So how can web analytics help this test deliver better results for business?

Using methods such as A/B testing, they can test a different second trailer for the same game, using the same question but with 3 new video response pages.  This way they can test which particular scenes or clips generate the most positive reaction to the game.  This information can be further analysed as why but can be used to make a simple decision as to which would be best in an advertising campaign.

Further tests could be would you buy this game based on this preview, using the same call to action tracking and comparison of data to measure if a second trailer generated higher "want" results but also higher "buy me now" results.

Click to see the video Iron Man 2 Comin Con "Rate This Game"

Top YouTube Myths

youtube logoGoogle's YouTube seeks to counter the coverage is that it is just a source of viral videos, attention seekers and animal videos in a recent blog post.  YouTube is continuing to stress its recent agreements with content partners such as Sony, Diney & Universal music has raised its profile but what are the most common myths.Myth 1: YouTube is limited to short-form user-generated content. YouTube directors & media partners have uploaded hundreds of full-length feature films and TV Shows.Myth 2: YouTube videos are grainy and of poor quality. YouTube HD is now standard for hundreds of thousands of HD videos added each month.Myth 3: Traffic, growth, and uploads are bad for YouTube's bottom line. Google builds scaleable infrastructure so it depends on growth and welcomes the challenge.Myth 4: Advertisers are afraid of YouTube. 20th Century Fox took over YouTube's masterhead ads across YouTube homepages in 11 countries to push its recent X-Men movie, this Youtube campaign in the UK generated 15% uplift in brand awareness for X-Men.Myth 5: YouTube is only monetizing 3-5% of the site. Who made up this statistic?? YouTube's business model is focused on total number of monetised views, not % of site.YouTube media partners Mythbusters claim that it looks like these myths are busted for now, but YouTube will likely be requested to revisit these myths in the future.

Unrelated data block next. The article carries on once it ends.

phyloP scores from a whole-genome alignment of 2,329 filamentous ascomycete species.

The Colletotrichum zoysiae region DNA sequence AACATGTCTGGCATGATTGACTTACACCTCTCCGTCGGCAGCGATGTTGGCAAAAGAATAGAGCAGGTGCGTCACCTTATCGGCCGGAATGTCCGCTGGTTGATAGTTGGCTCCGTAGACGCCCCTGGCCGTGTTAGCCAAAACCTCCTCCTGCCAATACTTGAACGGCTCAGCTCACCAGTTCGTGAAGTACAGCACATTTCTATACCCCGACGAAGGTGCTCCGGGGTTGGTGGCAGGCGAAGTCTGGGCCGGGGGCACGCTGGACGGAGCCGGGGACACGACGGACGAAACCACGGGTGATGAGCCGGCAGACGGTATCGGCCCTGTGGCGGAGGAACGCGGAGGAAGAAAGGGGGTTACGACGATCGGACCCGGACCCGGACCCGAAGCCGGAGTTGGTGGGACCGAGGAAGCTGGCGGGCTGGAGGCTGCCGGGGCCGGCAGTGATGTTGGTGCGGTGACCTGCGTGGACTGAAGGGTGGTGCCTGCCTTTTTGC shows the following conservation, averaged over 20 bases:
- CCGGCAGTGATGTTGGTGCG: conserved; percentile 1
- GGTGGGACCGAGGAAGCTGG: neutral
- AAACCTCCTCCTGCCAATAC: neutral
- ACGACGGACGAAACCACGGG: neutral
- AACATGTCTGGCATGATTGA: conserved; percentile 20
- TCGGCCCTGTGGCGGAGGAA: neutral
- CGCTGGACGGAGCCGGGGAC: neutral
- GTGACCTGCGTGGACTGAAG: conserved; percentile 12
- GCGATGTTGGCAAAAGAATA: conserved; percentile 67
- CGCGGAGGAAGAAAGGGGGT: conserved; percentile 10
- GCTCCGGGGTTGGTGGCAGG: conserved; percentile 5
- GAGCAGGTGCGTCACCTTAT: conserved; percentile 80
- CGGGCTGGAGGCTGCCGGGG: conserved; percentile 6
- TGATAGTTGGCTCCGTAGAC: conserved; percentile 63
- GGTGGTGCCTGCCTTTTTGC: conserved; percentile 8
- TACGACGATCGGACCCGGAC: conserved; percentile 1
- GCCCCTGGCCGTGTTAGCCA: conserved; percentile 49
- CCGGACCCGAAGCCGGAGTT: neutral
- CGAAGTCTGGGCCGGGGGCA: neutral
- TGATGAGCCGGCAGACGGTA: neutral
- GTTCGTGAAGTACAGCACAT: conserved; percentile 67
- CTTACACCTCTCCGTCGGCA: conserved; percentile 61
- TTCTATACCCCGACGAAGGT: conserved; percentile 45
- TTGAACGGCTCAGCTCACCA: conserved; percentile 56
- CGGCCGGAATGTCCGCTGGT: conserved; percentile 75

Youtube Dominos Gross-out

This update is related to recent blog posts as it deals with viral video and how they sometimes cannot be beneficial to a companies image.In the last 24 hours a new viral video has started its rounds, it shows 2 Domino's staff involved in a Gross-out. The interesting thing is that the company was made away of the video when the AdAge article went to press, so based on the response to #amazonfail how would they react?Dominos decided not to issue a press release or post a statement online, it was felt that the company could deal with tens of thousands of impressions and a strong response from Domino's would alert more consumers to their video and cause more embarrassment.YouTube views7am - 20,000 9am - 51,000 2pm - 151,000 11pm - 690,000So is this still the correct response, when will companies acknowledge that once a video/story goes viral nothing can stop it quick enough.*Update* after 3 months people since this story was first covered, this blog post still attracts a decent number of visitors looking into find out about this issue.  What makes this important for understanding is that just because the viral campaign has stopped this ongoing article traffic shows that the potential fallout may have only just begun.